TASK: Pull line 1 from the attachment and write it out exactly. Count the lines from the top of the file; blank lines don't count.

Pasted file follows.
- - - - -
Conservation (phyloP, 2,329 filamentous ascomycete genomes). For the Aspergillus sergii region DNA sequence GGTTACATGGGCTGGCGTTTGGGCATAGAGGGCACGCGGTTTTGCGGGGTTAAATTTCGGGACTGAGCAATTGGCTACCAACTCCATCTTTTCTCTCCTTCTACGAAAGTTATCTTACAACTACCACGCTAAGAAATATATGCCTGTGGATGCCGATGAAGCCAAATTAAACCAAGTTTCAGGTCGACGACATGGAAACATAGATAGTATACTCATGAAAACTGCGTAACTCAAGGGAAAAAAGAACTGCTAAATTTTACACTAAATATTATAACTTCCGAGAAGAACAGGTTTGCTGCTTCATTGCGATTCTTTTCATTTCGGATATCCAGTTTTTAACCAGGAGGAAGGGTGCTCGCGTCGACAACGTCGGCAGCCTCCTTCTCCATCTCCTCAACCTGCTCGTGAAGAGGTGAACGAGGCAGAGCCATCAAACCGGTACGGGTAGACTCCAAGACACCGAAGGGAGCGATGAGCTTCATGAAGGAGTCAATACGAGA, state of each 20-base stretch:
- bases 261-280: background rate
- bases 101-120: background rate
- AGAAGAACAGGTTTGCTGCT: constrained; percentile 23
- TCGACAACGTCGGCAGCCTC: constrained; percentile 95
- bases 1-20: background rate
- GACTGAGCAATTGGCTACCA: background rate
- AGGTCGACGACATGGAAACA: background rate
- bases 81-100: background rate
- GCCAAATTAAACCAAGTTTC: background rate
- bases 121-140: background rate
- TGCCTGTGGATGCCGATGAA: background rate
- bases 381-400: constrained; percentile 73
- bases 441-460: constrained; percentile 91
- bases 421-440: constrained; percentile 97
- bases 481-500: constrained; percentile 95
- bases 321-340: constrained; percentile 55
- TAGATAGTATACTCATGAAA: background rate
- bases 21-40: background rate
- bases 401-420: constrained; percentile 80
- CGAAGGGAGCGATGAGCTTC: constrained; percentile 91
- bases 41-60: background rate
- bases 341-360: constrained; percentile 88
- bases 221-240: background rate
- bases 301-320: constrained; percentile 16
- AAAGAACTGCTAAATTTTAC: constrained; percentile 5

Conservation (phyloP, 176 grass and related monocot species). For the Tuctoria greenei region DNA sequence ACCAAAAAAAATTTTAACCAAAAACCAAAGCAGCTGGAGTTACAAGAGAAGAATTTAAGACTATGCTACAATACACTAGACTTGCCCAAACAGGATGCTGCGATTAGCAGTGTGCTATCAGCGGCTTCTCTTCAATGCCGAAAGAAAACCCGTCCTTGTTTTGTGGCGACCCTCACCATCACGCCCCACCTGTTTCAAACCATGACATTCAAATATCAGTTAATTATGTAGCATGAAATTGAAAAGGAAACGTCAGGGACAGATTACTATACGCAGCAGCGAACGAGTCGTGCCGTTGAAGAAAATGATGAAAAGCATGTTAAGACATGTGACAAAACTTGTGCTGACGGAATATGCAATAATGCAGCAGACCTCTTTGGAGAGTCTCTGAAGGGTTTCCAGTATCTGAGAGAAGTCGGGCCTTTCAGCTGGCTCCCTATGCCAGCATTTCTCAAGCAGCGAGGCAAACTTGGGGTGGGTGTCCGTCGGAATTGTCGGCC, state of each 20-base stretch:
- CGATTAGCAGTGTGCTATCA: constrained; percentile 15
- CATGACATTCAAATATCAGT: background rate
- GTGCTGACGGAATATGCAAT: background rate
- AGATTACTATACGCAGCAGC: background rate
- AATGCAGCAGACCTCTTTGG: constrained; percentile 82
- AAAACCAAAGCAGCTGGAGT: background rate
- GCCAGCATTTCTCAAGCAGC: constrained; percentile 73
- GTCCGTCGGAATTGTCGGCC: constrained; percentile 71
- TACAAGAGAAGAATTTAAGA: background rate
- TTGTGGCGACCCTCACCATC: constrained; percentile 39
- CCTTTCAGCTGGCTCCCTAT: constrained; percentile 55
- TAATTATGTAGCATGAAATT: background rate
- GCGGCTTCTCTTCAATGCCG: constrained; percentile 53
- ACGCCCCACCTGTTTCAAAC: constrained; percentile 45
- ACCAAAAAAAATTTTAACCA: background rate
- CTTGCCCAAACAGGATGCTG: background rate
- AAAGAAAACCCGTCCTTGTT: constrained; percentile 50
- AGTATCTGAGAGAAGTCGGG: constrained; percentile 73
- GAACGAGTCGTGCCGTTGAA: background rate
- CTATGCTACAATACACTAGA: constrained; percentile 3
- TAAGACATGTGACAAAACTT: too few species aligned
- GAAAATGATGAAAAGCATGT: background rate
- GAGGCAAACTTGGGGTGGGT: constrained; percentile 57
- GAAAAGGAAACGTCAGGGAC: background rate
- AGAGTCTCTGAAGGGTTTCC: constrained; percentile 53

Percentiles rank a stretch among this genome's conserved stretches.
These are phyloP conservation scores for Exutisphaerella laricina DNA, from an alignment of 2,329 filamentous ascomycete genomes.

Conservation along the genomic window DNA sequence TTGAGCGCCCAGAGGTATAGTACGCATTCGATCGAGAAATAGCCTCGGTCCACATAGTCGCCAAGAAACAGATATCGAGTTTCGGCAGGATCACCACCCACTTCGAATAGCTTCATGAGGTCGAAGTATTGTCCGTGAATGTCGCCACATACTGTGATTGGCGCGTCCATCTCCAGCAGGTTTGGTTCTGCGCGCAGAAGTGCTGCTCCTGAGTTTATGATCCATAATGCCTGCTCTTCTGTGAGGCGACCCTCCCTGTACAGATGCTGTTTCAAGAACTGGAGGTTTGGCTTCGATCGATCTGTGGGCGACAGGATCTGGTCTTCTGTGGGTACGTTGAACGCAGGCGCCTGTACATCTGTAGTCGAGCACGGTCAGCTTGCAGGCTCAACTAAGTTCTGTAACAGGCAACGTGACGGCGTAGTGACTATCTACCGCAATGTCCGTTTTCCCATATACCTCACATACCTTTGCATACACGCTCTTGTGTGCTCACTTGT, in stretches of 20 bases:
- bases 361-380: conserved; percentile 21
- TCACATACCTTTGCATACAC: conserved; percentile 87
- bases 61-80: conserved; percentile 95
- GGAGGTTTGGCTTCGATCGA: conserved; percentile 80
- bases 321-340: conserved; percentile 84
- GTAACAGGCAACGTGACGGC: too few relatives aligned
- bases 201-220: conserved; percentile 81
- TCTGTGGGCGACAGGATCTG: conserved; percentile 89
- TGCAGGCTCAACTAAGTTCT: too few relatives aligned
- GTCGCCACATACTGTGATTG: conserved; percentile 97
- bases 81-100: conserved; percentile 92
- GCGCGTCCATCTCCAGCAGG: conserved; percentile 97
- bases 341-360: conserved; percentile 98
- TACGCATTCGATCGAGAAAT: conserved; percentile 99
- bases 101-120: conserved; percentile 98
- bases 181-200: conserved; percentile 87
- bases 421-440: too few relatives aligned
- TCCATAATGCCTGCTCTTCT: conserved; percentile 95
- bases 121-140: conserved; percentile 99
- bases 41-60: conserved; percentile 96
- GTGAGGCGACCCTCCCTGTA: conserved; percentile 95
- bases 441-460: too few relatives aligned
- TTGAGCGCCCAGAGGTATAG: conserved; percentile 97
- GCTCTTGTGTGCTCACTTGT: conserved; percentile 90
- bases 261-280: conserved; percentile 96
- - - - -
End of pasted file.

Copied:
Conservation (phyloP, 2,329 filamentous ascomycete genomes). For the Aspergillus sergii region DNA sequence GGTTACATGGGCTGGCGTTTGGGCATAGAGGGCACGCGGTTTTGCGGGGTTAAATTTCGGGACTGAGCAATTGGCTACCAACTCCATCTTTTCTCTCCTTCTACGAAAGTTATCTTACAACTACCACGCTAAGAAATATATGCCTGTGGATGCCGATGAAGCCAAATTAAACCAAGTTTCAGGTCGACGACATGGAAACATAGATAGTATACTCATGAAAACTGCGTAACTCAAGGGAAAAAAGAACTGCTAAATTTTACACTAAATATTATAACTTCCGAGAAGAACAGGTTTGCTGCTTCATTGCGATTCTTTTCATTTCGGATATCCAGTTTTTAACCAGGAGGAAGGGTGCTCGCGTCGACAACGTCGGCAGCCTCCTTCTCCATCTCCTCAACCTGCTCGTGAAGAGGTGAACGAGGCAGAGCCATCAAACCGGTACGGGTAGACTCCAAGACACCGAAGGGAGCGATGAGCTTCATGAAGGAGTCAATACGAGA, state of each 20-base stretch: